Friday 30 October 2020

Pakistan Senate panel refuses to protect Hindus, change Muslim family laws

Speaking on the bill seeking amendments to the Muslim family laws, the religious affairs minister of Pakistan said the legislation would create difficulties for the society

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A Senate panel in Pakistan on 24 September rejected two bills – one for the protection of minorities and the other seeking amendments to the Muslim family laws.

The Standing Committee on Religious Affairs and Interfaith Harmony met under the chairmanship of Maulana Ghafoor Haideri.

The Protection of Rights of Minorities Bill, 2020 was introduced in Senate last month by Senator Javed Abbasi.

Senator Rukhsana Zubairi had presented the Muslim Family Laws (Amendment) Bill, 2020 in July this year.

Religious Affairs and Interfaith Harmony Minister of Pakistan Noorul Haq Qadri informed the panel that a committee was already working to prevent the forced conversion of minorities as a Hindu had been made chairman of the National Commission for Minorities. He added that a uniform curriculum was being introduced in the country and the education ministry had ensured the removal of “hate material” from textbooks. He further said the curriculum for class-I to V was ready while that for rest of the classes was being prepared.

Senator Hafiz Abdul Karim, a member of the committee, said a bill for the protection of the rights of Muslims should be presented instead.

“Minorities in Pakistan have already been granted several rights,” he said, adding, “A lot of fuss is made when some Hindu girls convert to Islam and marry Muslim boys. Everybody has the right to freedom of religion.”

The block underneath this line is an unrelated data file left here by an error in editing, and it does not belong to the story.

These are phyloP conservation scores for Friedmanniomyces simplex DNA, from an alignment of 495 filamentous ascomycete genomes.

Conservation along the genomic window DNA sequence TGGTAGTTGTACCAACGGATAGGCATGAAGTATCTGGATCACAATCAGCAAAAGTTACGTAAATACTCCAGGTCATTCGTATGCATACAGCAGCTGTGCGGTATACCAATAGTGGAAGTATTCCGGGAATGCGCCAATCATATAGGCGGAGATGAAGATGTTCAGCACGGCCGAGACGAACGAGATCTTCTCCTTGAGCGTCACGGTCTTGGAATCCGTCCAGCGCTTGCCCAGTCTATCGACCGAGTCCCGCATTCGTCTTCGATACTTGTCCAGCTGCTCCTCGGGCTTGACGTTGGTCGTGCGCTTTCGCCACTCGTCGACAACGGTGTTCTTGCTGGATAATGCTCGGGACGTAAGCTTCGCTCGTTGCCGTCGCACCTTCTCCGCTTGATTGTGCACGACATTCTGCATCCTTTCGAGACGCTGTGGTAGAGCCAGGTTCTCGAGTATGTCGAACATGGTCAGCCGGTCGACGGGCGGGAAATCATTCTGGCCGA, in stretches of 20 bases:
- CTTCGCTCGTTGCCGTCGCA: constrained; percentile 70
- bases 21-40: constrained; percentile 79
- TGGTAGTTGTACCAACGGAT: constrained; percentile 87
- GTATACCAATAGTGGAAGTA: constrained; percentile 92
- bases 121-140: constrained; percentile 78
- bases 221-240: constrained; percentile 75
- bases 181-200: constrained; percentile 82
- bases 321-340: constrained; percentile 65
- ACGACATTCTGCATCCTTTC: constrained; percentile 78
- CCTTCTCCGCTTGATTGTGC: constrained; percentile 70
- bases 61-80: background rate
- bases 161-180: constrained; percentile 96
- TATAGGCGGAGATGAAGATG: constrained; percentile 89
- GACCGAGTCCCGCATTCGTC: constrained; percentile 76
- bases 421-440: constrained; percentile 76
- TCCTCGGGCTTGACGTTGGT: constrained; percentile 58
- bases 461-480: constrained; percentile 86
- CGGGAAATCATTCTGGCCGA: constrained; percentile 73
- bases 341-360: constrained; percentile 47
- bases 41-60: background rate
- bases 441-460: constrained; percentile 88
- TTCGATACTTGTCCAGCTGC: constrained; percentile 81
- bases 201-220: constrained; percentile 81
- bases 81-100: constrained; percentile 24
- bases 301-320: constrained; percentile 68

Senator Raja Zafarul Haq noted that there were very instances of forced conversions in Pakistan in comparison with India where a war had been waged against minorities.

Senator Kishoo Bai noted that Hindu girls were abducted and forcibly converted. Later when they appeared before court, they changed their statement under duress. The senator stressed the need for legislation to protect minorities. Later, the bill was rejected by a majority vote.

Speaking on the bill seeking amendments to the Muslim family laws, the religious affairs minister of Pakistan said the legislation would create difficulties for the society. He added that his ministry as well the human rights and law ministries had opposed the bill.

The minister maintained that the courts formed to deal with cases pertaining to family laws were already overburdened and setting up separate courts after the passage of the bill would be an uphill task. “The suggestions in this bill have nothing to do with Muslim culture,” he added.

The bill was later rejected. Abida Muhammad Azeem, Haji Momin Khan Afridi, Javed Abbasi and Manzoor Ahmed Kakar attended the meeting.

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